Bethlehem is, historically, a sacred religious site. Christians know it as the birthplace of Jesus and the home of the Church of the Nativity, one of the oldest churches in the world. To Jews, it was the home of King David of Israel and the site of Rachel’s Tomb on the outskirts of town. Pilgrimages to these grounds are frequent, especially around the holidays.
But there’s another, very distinct, side of Bethlehem. It’s part of the West Bank, an area that’s disputed by Israel and Palestine. In 2000, the Israeli West Bank barrier was built along the Green Line, a demarcation line established in 1949. Israelis claim they are protecting themselves from terrorism. Palestinians believe they are being segregated, even imprisoned, by the wall. It’s led to violence, including suicide bombings, in the 17 years since its creation. Unsurprisingly, aside from the truly devout, Bethlehem isn’t a major tourist destination.
So why did someone recently open a boutique hotel along the barrier? One word: Banksy. The anonymous artist is famous for their street graffiti. Stenciled drawings usually appear on city walls overnight. Most feature dark humor. Many are politically motivated. They all try to engage the public. The Walled Off Hotel is no different.
The Walled Off Hotel sounds like an art installation. The lobby, the rooms, and the bar are indeed full of art. But it’s an actual hotel, too. A plastic chimpanzee, dressed like a bellhop, greets guests at the door. Budget dorms, which look like Israeli military barracks, have no frills. You’ll share a bathroom, stash your bags in a locker, and receive complimentary earplugs when you book one of the beds. The scenic rooms, decorated by renowned artists, are more elegant. They feature jewel-toned walls, stylized furniture, and floor-to-ceiling windows. They overlook “the worst view in the world”—that would be the wall—though. While the presidential suite is decked out with a rooftop terrace, a four-person hot tub, and even a movie theater. Its centerpiece is a bullet-ridden water tank.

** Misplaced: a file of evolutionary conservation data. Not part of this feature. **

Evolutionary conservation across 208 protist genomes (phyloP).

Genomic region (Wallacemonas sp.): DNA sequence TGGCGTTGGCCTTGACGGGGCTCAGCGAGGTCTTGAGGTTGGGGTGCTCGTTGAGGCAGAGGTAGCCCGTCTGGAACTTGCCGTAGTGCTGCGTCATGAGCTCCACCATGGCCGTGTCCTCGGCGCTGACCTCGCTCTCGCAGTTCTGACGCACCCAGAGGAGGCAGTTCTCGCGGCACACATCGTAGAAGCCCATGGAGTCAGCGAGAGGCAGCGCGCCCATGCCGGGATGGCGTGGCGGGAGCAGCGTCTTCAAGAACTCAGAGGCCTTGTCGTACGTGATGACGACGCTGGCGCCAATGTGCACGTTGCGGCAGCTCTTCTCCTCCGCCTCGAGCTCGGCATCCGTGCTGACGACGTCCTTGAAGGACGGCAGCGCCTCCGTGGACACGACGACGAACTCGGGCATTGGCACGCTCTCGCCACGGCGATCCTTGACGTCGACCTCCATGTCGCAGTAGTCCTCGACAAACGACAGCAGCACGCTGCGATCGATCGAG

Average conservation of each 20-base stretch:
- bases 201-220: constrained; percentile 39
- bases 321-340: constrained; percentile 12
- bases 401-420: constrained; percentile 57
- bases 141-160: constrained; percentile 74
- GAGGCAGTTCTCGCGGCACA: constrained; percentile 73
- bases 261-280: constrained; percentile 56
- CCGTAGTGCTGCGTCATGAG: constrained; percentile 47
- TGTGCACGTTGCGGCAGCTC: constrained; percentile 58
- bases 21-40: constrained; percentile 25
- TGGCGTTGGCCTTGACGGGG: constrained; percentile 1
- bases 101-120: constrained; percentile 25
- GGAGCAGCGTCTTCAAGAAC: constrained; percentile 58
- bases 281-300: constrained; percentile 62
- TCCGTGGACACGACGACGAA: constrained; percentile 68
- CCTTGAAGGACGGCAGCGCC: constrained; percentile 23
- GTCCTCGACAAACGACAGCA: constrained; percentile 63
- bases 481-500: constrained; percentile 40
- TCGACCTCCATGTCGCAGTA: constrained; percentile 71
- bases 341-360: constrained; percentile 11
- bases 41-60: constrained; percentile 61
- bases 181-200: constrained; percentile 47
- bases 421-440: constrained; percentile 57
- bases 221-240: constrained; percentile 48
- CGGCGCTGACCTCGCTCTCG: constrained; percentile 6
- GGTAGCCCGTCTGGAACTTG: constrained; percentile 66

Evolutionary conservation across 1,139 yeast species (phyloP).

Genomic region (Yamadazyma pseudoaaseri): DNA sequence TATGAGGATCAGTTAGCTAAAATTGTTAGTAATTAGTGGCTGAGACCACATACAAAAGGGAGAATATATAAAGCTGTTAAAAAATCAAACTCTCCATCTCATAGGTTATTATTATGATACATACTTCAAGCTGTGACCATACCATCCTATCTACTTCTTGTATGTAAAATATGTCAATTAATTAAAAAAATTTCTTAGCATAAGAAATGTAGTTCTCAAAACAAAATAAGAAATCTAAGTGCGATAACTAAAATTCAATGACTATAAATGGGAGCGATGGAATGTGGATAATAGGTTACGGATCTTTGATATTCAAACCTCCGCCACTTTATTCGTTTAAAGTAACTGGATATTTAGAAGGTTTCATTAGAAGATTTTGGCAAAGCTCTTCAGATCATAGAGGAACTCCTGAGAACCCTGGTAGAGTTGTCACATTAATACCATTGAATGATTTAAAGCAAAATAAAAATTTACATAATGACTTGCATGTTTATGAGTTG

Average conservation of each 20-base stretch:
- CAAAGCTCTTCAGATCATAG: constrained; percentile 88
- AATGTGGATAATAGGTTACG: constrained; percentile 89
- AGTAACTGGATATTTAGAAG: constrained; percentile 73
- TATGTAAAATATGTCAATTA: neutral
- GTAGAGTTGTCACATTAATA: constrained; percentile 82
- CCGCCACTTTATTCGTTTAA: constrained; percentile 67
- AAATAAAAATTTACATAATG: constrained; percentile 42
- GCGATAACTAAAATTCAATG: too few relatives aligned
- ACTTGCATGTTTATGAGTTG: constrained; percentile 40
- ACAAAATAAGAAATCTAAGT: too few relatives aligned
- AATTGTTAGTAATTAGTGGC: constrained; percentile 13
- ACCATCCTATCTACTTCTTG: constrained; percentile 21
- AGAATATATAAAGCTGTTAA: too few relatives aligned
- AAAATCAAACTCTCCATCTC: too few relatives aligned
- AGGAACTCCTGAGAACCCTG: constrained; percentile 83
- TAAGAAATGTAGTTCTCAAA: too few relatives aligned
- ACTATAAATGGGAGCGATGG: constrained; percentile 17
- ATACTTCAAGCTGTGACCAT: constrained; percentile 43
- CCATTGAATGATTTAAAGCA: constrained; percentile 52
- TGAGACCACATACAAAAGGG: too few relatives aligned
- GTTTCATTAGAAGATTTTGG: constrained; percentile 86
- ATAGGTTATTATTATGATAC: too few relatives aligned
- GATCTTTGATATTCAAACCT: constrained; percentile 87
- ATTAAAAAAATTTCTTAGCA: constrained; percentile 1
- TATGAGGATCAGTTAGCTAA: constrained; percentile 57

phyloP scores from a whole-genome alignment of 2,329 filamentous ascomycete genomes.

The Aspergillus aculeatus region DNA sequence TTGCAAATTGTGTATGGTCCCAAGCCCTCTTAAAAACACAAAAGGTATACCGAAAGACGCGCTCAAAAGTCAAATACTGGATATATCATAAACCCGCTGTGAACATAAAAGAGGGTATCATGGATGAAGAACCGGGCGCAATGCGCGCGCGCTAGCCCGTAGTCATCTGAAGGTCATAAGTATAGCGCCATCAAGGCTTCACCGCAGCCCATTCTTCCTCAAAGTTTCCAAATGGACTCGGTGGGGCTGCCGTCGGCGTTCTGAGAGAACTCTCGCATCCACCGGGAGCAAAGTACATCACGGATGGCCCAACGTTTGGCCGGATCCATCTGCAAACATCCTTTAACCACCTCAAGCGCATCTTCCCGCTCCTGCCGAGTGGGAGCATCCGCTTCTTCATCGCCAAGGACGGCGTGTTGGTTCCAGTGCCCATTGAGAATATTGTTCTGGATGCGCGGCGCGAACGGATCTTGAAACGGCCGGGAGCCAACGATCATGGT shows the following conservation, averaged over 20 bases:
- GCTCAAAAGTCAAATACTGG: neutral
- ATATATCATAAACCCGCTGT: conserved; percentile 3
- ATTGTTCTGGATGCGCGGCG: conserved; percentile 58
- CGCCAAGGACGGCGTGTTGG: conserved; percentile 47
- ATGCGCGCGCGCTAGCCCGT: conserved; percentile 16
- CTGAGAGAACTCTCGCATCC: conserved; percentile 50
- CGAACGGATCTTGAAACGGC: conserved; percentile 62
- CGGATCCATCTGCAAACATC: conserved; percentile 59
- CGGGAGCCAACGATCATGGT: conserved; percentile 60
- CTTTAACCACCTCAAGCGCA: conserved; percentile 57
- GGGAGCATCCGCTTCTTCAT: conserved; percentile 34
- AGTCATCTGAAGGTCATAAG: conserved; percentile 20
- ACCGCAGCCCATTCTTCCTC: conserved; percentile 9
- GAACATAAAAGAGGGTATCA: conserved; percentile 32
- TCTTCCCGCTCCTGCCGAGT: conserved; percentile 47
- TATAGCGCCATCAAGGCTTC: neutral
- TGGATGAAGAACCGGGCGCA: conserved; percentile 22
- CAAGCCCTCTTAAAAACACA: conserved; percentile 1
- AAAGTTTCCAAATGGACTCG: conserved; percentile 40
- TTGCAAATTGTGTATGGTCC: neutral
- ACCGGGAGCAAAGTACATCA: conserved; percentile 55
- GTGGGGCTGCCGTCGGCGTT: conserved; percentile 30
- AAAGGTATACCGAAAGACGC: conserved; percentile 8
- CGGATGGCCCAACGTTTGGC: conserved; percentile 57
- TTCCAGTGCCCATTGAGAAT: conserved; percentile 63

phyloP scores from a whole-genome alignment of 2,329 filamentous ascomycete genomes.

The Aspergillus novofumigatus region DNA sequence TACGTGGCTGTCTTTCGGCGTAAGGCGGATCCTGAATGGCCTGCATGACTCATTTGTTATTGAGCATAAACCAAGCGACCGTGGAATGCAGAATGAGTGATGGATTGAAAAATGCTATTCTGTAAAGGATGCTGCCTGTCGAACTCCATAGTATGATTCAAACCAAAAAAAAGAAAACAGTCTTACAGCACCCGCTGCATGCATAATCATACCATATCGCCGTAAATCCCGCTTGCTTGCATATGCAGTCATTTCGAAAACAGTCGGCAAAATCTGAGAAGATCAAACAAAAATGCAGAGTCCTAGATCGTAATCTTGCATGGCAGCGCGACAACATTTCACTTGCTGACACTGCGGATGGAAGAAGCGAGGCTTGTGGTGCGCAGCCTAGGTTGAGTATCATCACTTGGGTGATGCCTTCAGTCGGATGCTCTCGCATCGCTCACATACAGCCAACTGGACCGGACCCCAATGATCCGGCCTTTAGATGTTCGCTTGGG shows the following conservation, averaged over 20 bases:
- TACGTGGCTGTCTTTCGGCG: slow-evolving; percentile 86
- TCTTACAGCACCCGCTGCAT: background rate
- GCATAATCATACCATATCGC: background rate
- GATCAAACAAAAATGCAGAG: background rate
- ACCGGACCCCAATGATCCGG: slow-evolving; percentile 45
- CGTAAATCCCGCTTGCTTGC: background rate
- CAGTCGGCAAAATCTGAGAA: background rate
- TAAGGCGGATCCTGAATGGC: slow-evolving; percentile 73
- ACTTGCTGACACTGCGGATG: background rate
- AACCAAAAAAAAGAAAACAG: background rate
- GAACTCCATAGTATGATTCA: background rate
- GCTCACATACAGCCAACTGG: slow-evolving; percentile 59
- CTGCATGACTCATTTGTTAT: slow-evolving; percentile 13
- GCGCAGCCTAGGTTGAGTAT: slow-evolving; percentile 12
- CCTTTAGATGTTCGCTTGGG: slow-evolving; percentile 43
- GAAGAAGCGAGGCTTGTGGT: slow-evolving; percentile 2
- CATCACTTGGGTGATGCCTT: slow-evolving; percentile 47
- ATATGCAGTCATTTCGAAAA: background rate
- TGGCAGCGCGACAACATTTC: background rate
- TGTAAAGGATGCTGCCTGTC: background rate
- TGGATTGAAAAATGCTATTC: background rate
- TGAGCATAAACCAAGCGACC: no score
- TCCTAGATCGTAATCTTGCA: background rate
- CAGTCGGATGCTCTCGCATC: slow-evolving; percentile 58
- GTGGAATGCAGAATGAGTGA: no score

The tongue-in-cheek playfulness continues throughout the rest of the hotel, as well. The piano bar has a British colonial theme (they administered the city from 1920-1948). You can sit on a leather-bound couch and sip tea from fine bone china as you gaze at vandalized oil paintings and statues choking on tear-gas fumes. There’s a bookshop with every book ever published about the wall. Art supplies—meaning spray paint and rentable ladders—are available at the Wall Mart. On a more serious note, there’s a gallery with Palestinian artwork and a museum with exhibits about the history of the wall. Plus tours can be arranged to both walk along the wall or visit a nearby refugee camp.
Once again, Banksy has started a much-needed conversation. But are you willing to travel to a conflicted area to be part of it?